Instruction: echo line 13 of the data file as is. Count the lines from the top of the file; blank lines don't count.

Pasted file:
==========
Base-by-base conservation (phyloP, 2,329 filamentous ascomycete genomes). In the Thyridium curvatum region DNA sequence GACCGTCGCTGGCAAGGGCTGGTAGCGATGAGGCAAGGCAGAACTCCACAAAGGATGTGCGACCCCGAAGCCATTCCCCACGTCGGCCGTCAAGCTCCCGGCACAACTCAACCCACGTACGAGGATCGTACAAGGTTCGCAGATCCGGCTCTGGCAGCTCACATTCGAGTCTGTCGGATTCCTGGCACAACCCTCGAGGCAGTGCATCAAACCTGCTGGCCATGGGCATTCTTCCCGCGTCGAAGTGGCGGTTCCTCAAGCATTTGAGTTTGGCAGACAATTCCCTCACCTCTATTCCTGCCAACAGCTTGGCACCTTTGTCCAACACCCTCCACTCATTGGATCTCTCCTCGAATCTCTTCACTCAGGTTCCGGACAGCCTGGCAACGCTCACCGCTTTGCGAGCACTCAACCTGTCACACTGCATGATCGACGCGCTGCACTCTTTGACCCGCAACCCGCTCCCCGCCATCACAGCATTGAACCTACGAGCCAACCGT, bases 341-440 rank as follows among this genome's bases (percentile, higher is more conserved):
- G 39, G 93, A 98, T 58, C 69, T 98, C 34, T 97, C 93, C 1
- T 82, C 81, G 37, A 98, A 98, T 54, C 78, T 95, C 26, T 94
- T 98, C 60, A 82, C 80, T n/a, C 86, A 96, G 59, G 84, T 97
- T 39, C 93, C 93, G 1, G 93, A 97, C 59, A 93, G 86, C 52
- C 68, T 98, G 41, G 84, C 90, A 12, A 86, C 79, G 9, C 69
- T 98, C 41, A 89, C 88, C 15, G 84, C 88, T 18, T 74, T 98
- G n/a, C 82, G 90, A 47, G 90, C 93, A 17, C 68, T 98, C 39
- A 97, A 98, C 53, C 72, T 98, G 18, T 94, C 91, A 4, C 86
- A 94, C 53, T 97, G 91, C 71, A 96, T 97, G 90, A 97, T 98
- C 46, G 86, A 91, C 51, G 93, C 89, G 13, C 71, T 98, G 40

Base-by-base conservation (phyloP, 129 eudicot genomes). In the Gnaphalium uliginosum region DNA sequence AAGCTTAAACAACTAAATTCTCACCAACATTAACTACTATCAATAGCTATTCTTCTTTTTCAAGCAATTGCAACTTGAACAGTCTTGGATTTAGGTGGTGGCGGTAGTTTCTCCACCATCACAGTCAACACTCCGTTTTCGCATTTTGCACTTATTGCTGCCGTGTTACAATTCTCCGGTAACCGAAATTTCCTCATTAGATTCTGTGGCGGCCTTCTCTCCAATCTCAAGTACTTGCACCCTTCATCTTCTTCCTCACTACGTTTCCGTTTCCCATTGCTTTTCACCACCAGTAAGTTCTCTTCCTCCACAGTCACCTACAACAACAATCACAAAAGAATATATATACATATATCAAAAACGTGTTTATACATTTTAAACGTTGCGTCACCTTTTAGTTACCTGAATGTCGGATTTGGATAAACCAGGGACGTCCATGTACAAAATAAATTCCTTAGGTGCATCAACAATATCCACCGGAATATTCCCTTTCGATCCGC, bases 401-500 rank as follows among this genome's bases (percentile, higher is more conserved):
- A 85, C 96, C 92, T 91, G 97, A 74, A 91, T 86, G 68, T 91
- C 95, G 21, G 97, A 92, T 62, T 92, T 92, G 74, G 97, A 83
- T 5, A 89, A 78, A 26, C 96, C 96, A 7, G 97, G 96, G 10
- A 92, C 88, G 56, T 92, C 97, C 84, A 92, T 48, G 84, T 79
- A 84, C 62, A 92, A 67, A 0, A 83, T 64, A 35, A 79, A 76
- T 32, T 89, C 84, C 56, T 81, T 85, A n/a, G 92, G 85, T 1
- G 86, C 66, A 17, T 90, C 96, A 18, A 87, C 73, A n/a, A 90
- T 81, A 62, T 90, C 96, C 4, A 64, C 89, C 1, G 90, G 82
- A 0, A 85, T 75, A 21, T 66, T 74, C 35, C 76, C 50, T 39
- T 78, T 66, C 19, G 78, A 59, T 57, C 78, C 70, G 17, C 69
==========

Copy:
- A 85, C 96, C 92, T 91, G 97, A 74, A 91, T 86, G 68, T 91